IT WILL come as little shock to many that the seemingly unstoppable rise of fuel prices is about to hit new heights.
The soaring cost of crude oil, the latest increase in fuel duty and doubtless the comparative weakness of the pounds with which we pay for it are all, are reeled off as the facts behind astronomical figures.
What is most painful about the record petrol prices already hitting our wallets and purses is that they are not finished yet.
Records, it seems, are set to be broken in the fuel industry just as everywhere else.
And the gloomy, or realistic view, depending on your outlook, is that what might be a record 117p to 120p on local forecourts today may well be history in coming weeks with no sign of the price of filling our tanks going anywhere but up.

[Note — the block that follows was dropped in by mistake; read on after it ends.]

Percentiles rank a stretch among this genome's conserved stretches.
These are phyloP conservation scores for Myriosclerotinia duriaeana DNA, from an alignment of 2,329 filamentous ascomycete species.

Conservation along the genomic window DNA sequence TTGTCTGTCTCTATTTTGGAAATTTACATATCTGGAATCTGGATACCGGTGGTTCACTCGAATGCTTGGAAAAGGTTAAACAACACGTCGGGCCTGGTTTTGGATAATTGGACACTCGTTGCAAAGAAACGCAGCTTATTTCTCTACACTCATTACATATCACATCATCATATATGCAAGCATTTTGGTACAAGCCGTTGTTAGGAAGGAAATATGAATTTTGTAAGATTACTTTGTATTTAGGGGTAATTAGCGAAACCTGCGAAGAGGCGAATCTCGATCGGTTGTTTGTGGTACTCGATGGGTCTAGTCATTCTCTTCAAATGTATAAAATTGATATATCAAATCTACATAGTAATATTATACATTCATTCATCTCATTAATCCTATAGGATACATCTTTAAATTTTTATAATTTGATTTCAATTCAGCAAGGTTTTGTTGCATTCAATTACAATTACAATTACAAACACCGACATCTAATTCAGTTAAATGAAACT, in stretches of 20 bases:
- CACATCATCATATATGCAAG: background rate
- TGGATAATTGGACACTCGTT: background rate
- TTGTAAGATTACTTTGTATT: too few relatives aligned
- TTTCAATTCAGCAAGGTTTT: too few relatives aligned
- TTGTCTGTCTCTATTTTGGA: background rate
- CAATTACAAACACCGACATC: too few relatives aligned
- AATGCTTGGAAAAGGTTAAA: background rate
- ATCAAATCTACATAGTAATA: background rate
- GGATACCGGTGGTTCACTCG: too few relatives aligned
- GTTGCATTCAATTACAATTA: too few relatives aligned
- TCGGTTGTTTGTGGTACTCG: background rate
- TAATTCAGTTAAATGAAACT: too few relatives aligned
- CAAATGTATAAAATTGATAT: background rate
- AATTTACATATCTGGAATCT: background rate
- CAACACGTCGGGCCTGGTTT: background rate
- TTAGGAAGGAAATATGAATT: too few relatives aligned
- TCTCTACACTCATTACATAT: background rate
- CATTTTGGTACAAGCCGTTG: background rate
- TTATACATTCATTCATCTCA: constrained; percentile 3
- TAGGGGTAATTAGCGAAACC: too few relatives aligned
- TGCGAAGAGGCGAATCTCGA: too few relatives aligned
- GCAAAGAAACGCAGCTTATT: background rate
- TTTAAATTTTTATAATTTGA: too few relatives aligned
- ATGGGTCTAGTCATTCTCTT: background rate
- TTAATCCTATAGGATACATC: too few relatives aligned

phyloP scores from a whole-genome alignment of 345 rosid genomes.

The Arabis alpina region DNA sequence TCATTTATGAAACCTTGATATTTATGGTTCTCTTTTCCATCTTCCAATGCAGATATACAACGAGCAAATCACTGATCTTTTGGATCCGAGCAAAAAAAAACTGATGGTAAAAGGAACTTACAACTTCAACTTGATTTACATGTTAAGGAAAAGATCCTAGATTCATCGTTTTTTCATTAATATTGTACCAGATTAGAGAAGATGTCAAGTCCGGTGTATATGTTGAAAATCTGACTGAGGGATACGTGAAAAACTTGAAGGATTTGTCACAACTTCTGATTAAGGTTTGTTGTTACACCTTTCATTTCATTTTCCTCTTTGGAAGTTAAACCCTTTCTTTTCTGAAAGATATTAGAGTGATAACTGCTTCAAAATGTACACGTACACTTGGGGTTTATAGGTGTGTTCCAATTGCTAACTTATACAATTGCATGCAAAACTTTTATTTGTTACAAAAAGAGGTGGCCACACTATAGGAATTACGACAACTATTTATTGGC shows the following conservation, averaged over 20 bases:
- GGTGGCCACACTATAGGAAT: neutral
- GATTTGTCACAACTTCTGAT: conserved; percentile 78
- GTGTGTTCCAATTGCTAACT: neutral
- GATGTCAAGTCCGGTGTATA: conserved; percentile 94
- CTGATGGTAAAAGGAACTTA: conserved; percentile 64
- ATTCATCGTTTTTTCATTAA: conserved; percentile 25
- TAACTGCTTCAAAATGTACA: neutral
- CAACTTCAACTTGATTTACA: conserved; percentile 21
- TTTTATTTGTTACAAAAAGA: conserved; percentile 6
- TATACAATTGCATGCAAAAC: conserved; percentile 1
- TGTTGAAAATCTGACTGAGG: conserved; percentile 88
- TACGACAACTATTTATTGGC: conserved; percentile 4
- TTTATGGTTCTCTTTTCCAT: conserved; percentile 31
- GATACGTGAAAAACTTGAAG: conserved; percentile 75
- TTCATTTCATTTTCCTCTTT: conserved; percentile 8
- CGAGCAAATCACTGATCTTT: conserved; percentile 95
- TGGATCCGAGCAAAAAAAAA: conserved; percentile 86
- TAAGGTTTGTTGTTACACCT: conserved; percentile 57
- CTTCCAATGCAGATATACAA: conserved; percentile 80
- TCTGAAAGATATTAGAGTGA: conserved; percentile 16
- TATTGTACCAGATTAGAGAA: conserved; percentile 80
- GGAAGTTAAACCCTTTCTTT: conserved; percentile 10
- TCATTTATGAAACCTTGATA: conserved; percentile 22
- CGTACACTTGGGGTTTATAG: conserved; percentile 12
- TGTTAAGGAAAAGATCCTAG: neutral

And this is not just an issue for us all to have a good moan about with family and colleagues.
Fuel prices are one of the elements that feed inflation. Pennies at the pumps have the potential to stoke up the percentage points and slow down the economy.
The politicians keep telling us that a financial brake is the last thing our recovering economy needs. So if fuel prices are such a crucial driver of our economic well-being why doesn’t one of the parties pledge to do something about them?